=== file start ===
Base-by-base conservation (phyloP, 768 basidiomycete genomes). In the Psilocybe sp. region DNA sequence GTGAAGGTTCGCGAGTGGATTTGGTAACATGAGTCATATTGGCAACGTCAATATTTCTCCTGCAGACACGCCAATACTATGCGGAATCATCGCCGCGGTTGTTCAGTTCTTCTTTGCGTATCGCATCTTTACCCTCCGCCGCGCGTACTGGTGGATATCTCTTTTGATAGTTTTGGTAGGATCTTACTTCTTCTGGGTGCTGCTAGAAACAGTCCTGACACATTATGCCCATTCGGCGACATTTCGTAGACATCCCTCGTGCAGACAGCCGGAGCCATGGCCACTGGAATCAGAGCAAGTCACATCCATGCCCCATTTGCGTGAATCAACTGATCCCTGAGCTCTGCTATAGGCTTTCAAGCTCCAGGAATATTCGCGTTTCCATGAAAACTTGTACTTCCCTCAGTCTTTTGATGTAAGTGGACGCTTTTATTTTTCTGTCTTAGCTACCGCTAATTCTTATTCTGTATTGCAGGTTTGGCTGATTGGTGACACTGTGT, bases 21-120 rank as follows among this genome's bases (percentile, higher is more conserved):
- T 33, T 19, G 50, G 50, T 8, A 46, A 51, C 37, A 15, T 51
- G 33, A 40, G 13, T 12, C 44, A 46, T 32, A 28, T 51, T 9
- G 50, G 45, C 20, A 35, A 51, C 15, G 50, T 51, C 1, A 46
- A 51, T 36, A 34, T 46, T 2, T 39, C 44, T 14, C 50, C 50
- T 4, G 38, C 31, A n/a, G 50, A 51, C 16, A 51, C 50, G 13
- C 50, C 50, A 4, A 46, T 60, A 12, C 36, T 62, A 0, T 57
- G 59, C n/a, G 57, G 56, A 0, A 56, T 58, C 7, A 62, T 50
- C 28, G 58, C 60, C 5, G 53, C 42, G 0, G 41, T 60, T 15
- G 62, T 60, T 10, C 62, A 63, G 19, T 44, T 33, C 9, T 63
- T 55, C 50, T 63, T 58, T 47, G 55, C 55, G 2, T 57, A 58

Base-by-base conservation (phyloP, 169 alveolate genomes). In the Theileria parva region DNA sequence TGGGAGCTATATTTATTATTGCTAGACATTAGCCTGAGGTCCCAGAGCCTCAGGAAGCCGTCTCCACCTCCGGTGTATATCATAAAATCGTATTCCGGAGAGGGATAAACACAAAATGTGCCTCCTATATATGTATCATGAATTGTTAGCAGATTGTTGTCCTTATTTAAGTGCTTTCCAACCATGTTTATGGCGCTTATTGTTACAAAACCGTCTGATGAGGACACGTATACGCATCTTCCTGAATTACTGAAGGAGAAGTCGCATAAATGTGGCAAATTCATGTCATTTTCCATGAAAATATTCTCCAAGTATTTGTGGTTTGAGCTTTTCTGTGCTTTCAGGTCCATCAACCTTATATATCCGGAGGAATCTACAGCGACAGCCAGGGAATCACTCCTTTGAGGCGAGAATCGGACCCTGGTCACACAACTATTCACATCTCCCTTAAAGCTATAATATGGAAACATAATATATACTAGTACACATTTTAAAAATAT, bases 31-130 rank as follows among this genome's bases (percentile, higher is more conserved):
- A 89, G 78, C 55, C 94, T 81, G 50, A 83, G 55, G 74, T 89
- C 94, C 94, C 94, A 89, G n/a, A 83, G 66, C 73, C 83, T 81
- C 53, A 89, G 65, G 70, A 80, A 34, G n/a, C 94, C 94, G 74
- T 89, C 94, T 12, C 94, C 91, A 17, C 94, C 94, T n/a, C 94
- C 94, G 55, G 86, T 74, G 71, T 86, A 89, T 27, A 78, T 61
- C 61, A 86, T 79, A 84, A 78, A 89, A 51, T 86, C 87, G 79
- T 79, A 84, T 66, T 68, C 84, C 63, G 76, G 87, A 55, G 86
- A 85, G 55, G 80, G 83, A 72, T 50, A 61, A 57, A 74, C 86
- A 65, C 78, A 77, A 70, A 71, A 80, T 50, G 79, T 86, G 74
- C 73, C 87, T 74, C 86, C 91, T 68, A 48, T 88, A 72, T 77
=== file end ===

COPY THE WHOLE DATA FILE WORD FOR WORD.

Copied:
Base-by-base conservation (phyloP, 768 basidiomycete genomes). In the Psilocybe sp. region DNA sequence GTGAAGGTTCGCGAGTGGATTTGGTAACATGAGTCATATTGGCAACGTCAATATTTCTCCTGCAGACACGCCAATACTATGCGGAATCATCGCCGCGGTTGTTCAGTTCTTCTTTGCGTATCGCATCTTTACCCTCCGCCGCGCGTACTGGTGGATATCTCTTTTGATAGTTTTGGTAGGATCTTACTTCTTCTGGGTGCTGCTAGAAACAGTCCTGACACATTATGCCCATTCGGCGACATTTCGTAGACATCCCTCGTGCAGACAGCCGGAGCCATGGCCACTGGAATCAGAGCAAGTCACATCCATGCCCCATTTGCGTGAATCAACTGATCCCTGAGCTCTGCTATAGGCTTTCAAGCTCCAGGAATATTCGCGTTTCCATGAAAACTTGTACTTCCCTCAGTCTTTTGATGTAAGTGGACGCTTTTATTTTTCTGTCTTAGCTACCGCTAATTCTTATTCTGTATTGCAGGTTTGGCTGATTGGTGACACTGTGT, bases 21-120 rank as follows among this genome's bases (percentile, higher is more conserved):
- T 33, T 19, G 50, G 50, T 8, A 46, A 51, C 37, A 15, T 51
- G 33, A 40, G 13, T 12, C 44, A 46, T 32, A 28, T 51, T 9
- G 50, G 45, C 20, A 35, A 51, C 15, G 50, T 51, C 1, A 46
- A 51, T 36, A 34, T 46, T 2, T 39, C 44, T 14, C 50, C 50
- T 4, G 38, C 31, A n/a, G 50, A 51, C 16, A 51, C 50, G 13
- C 50, C 50, A 4, A 46, T 60, A 12, C 36, T 62, A 0, T 57
- G 59, C n/a, G 57, G 56, A 0, A 56, T 58, C 7, A 62, T 50
- C 28, G 58, C 60, C 5, G 53, C 42, G 0, G 41, T 60, T 15
- G 62, T 60, T 10, C 62, A 63, G 19, T 44, T 33, C 9, T 63
- T 55, C 50, T 63, T 58, T 47, G 55, C 55, G 2, T 57, A 58

Base-by-base conservation (phyloP, 169 alveolate genomes). In the Theileria parva region DNA sequence TGGGAGCTATATTTATTATTGCTAGACATTAGCCTGAGGTCCCAGAGCCTCAGGAAGCCGTCTCCACCTCCGGTGTATATCATAAAATCGTATTCCGGAGAGGGATAAACACAAAATGTGCCTCCTATATATGTATCATGAATTGTTAGCAGATTGTTGTCCTTATTTAAGTGCTTTCCAACCATGTTTATGGCGCTTATTGTTACAAAACCGTCTGATGAGGACACGTATACGCATCTTCCTGAATTACTGAAGGAGAAGTCGCATAAATGTGGCAAATTCATGTCATTTTCCATGAAAATATTCTCCAAGTATTTGTGGTTTGAGCTTTTCTGTGCTTTCAGGTCCATCAACCTTATATATCCGGAGGAATCTACAGCGACAGCCAGGGAATCACTCCTTTGAGGCGAGAATCGGACCCTGGTCACACAACTATTCACATCTCCCTTAAAGCTATAATATGGAAACATAATATATACTAGTACACATTTTAAAAATAT, bases 31-130 rank as follows among this genome's bases (percentile, higher is more conserved):
- A 89, G 78, C 55, C 94, T 81, G 50, A 83, G 55, G 74, T 89
- C 94, C 94, C 94, A 89, G n/a, A 83, G 66, C 73, C 83, T 81
- C 53, A 89, G 65, G 70, A 80, A 34, G n/a, C 94, C 94, G 74
- T 89, C 94, T 12, C 94, C 91, A 17, C 94, C 94, T n/a, C 94
- C 94, G 55, G 86, T 74, G 71, T 86, A 89, T 27, A 78, T 61
- C 61, A 86, T 79, A 84, A 78, A 89, A 51, T 86, C 87, G 79
- T 79, A 84, T 66, T 68, C 84, C 63, G 76, G 87, A 55, G 86
- A 85, G 55, G 80, G 83, A 72, T 50, A 61, A 57, A 74, C 86
- A 65, C 78, A 77, A 70, A 71, A 80, T 50, G 79, T 86, G 74
- C 73, C 87, T 74, C 86, C 91, T 68, A 48, T 88, A 72, T 77